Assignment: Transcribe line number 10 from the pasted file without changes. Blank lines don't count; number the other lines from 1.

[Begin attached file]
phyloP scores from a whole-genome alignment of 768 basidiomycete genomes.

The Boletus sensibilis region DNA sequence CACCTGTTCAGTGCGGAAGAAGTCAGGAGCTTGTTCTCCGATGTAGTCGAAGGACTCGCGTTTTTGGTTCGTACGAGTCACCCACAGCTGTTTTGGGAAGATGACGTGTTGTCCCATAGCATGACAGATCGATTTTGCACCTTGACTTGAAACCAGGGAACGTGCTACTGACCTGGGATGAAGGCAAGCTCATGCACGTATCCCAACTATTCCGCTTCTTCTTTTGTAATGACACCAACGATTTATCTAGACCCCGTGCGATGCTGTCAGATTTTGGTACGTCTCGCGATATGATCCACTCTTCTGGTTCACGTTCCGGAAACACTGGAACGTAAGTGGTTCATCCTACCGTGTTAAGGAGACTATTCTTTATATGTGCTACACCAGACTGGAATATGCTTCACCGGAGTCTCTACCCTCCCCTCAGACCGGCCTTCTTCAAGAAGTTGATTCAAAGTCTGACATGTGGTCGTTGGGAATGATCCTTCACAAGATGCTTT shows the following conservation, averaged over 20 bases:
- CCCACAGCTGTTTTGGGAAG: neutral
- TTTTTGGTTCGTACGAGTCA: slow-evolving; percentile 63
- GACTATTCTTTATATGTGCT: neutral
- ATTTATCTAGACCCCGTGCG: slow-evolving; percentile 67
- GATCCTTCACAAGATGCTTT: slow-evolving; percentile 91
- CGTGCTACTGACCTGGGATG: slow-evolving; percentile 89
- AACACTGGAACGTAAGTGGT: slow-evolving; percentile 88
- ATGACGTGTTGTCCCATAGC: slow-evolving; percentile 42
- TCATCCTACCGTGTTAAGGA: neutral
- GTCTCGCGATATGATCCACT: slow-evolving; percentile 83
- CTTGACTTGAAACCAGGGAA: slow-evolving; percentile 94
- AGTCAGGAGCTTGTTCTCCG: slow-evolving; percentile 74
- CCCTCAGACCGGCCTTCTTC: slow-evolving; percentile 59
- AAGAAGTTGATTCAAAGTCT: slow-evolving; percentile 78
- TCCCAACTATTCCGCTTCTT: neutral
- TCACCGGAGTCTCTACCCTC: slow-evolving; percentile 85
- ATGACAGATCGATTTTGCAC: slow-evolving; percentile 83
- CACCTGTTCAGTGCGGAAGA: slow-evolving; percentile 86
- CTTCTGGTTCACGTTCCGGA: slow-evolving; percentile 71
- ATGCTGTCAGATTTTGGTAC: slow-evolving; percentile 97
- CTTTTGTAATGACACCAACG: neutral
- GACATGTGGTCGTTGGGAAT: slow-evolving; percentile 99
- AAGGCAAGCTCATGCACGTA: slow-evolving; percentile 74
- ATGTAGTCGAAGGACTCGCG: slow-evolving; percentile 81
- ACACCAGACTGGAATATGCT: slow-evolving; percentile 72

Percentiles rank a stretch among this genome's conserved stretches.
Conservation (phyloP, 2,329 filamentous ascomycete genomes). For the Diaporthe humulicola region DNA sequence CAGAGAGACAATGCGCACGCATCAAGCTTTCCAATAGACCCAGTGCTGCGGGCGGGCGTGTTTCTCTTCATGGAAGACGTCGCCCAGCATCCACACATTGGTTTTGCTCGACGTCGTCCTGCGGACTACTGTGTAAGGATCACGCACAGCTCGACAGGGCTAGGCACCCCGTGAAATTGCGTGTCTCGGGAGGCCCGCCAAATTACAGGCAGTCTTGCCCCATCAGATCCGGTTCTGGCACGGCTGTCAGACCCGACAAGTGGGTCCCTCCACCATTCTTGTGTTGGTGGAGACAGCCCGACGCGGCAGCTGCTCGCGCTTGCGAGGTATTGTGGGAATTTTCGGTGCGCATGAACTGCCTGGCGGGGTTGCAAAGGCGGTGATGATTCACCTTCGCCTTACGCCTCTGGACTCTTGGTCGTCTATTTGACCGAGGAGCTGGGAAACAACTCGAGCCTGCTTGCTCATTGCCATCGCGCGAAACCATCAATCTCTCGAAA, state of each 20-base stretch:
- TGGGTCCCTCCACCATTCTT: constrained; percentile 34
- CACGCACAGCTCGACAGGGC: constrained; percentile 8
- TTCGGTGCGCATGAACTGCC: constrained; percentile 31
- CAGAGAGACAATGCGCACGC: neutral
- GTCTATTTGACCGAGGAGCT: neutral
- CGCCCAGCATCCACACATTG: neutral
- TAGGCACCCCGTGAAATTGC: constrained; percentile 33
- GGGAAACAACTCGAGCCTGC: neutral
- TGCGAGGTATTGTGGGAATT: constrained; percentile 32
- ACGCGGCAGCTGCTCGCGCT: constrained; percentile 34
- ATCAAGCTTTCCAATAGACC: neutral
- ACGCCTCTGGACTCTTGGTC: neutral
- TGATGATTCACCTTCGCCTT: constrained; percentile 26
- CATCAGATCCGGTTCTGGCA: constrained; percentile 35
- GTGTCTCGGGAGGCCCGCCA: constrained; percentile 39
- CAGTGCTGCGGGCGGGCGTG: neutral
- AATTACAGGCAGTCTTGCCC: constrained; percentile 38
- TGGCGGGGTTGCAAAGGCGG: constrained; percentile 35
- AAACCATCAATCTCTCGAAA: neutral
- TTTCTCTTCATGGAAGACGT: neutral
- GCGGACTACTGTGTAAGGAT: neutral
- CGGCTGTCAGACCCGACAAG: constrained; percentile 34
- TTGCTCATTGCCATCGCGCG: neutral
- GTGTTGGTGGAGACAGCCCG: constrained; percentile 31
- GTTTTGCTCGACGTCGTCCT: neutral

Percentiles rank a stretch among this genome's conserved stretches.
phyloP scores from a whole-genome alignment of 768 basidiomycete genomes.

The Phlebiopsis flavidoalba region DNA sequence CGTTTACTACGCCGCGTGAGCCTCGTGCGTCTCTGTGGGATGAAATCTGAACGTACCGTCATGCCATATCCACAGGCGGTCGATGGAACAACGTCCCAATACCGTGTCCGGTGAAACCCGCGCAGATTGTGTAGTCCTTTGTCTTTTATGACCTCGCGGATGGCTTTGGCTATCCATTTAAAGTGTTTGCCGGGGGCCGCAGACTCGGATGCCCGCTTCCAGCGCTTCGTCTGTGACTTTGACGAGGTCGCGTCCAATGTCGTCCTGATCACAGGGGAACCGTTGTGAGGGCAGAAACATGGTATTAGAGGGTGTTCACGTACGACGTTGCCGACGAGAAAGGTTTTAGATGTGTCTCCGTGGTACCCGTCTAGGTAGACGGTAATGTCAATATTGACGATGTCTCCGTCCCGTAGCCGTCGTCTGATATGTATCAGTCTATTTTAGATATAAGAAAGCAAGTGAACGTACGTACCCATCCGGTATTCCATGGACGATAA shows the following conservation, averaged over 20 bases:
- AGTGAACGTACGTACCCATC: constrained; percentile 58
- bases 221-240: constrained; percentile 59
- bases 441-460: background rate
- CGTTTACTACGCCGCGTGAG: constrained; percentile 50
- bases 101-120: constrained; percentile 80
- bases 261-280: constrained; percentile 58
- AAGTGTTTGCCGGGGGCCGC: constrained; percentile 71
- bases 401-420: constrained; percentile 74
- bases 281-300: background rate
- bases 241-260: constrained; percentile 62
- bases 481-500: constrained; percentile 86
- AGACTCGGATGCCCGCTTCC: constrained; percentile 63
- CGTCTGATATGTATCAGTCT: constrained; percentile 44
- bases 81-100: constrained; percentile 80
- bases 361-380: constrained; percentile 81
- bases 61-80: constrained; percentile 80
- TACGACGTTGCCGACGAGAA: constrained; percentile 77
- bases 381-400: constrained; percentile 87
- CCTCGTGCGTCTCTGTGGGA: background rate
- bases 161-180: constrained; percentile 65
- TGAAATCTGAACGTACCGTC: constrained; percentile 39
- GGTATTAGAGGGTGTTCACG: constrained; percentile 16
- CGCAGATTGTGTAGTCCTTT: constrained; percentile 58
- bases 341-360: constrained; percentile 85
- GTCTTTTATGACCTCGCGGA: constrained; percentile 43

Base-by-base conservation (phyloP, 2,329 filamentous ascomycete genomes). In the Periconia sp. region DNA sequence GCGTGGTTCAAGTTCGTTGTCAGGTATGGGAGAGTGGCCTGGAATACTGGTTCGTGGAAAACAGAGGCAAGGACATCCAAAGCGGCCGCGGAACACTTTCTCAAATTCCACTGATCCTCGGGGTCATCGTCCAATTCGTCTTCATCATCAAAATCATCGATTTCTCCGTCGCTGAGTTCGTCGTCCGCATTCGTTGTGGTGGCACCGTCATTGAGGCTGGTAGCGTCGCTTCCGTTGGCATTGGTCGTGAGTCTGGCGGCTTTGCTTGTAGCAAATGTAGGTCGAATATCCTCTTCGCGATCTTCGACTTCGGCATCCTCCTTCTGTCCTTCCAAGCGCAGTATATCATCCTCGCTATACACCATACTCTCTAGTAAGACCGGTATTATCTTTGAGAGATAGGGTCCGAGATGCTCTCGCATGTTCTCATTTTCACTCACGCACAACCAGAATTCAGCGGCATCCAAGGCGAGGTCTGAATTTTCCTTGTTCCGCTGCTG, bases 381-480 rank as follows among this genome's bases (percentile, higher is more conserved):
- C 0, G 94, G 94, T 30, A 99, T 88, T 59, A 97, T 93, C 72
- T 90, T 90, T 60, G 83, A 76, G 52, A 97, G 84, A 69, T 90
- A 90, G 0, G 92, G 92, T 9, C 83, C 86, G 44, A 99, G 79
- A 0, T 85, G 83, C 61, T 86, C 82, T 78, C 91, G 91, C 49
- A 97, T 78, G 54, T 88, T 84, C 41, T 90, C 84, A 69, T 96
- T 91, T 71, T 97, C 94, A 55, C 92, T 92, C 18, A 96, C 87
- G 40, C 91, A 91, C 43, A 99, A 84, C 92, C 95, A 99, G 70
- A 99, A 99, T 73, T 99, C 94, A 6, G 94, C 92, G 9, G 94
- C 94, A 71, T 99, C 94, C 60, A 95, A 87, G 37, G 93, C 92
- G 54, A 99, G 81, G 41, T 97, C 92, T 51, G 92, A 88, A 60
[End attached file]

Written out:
- ATGACGTGTTGTCCCATAGC: slow-evolving; percentile 42